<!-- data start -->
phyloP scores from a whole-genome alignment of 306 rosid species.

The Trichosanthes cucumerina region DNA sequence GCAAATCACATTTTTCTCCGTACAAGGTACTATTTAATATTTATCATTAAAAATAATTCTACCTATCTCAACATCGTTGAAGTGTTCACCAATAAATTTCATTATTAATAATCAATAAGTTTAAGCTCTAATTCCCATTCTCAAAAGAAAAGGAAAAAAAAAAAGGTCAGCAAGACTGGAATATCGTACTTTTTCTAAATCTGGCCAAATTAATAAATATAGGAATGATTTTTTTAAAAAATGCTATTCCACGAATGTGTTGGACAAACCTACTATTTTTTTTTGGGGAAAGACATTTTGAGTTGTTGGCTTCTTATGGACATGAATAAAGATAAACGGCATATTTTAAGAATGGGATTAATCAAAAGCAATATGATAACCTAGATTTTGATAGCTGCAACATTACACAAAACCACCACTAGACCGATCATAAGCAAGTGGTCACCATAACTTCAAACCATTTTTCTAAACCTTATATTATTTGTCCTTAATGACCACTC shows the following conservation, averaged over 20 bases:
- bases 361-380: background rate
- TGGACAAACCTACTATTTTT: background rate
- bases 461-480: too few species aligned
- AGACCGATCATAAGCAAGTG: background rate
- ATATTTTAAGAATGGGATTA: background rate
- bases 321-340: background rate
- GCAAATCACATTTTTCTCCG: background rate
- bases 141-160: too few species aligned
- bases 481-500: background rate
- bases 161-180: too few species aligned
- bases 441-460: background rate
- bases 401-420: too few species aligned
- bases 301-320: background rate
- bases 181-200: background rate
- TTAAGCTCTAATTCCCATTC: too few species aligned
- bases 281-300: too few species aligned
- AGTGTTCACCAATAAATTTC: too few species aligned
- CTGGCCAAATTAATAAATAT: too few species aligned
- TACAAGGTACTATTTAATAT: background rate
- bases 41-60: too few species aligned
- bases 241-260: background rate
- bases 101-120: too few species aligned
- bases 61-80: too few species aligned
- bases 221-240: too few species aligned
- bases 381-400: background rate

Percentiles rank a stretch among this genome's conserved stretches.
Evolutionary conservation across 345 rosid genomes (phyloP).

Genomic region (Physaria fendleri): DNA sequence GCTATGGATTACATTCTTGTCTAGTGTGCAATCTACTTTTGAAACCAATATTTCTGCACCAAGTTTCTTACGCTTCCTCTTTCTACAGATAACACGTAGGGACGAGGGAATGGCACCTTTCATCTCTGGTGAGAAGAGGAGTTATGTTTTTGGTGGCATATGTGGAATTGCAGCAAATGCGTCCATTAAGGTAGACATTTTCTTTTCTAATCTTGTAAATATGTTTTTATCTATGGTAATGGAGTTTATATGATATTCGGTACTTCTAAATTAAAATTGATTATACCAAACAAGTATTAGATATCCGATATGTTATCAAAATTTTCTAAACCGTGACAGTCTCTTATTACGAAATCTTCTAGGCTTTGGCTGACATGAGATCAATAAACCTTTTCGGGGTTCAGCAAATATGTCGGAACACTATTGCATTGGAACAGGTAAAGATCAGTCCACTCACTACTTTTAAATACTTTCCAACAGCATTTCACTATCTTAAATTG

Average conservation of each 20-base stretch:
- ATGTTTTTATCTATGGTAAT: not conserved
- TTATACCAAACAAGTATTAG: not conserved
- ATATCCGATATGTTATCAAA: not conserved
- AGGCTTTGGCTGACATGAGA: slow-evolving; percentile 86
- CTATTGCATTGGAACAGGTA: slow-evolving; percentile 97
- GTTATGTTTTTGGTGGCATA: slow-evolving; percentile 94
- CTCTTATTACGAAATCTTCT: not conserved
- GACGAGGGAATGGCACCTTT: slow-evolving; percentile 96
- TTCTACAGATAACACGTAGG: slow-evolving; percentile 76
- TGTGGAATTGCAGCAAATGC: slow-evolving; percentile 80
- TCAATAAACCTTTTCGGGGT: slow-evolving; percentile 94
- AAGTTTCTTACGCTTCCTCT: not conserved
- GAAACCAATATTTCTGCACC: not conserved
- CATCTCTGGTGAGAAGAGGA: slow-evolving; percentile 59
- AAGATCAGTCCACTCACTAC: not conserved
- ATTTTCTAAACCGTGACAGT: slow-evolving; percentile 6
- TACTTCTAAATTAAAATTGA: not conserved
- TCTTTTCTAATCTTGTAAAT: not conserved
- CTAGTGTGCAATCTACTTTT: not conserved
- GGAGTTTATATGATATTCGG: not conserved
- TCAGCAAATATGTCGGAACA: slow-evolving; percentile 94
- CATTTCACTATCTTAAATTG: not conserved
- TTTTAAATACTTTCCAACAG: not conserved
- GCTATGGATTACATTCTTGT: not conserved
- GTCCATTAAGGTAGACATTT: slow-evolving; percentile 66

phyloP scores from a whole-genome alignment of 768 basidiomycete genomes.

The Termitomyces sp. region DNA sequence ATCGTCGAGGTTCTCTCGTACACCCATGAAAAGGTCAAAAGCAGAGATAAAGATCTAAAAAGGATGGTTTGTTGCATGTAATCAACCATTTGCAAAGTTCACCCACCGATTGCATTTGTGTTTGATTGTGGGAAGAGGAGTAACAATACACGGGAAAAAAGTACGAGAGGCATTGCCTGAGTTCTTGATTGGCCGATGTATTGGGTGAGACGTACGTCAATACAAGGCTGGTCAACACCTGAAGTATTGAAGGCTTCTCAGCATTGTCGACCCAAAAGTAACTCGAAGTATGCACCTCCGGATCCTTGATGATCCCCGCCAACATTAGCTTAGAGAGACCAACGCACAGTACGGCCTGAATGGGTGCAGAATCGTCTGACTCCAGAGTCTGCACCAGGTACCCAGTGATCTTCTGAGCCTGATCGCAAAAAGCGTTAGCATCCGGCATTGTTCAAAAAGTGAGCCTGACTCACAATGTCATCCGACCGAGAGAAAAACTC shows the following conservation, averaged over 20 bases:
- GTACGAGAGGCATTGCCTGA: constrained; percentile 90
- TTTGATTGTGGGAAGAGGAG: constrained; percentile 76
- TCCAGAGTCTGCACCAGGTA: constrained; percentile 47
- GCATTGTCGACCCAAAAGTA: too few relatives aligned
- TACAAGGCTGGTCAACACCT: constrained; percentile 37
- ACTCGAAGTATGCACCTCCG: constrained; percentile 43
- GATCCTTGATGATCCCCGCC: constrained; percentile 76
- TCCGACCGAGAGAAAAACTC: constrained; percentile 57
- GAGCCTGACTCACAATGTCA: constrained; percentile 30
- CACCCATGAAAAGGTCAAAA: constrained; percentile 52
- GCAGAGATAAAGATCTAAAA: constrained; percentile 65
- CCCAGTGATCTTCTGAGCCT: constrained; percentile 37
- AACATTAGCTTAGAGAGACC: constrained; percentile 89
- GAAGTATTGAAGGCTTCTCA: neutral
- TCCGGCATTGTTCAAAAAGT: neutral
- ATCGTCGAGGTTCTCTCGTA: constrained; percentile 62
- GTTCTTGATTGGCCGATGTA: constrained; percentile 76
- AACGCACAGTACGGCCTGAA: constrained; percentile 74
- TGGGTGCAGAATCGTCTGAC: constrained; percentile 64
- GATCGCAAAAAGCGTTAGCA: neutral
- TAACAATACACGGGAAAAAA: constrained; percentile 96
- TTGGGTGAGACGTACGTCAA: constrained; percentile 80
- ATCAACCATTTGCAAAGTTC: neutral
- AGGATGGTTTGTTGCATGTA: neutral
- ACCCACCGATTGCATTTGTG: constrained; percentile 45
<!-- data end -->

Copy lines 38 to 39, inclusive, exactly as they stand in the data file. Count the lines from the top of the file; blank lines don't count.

- CTCTTATTACGAAATCTTCT: not conserved
- GACGAGGGAATGGCACCTTT: slow-evolving; percentile 96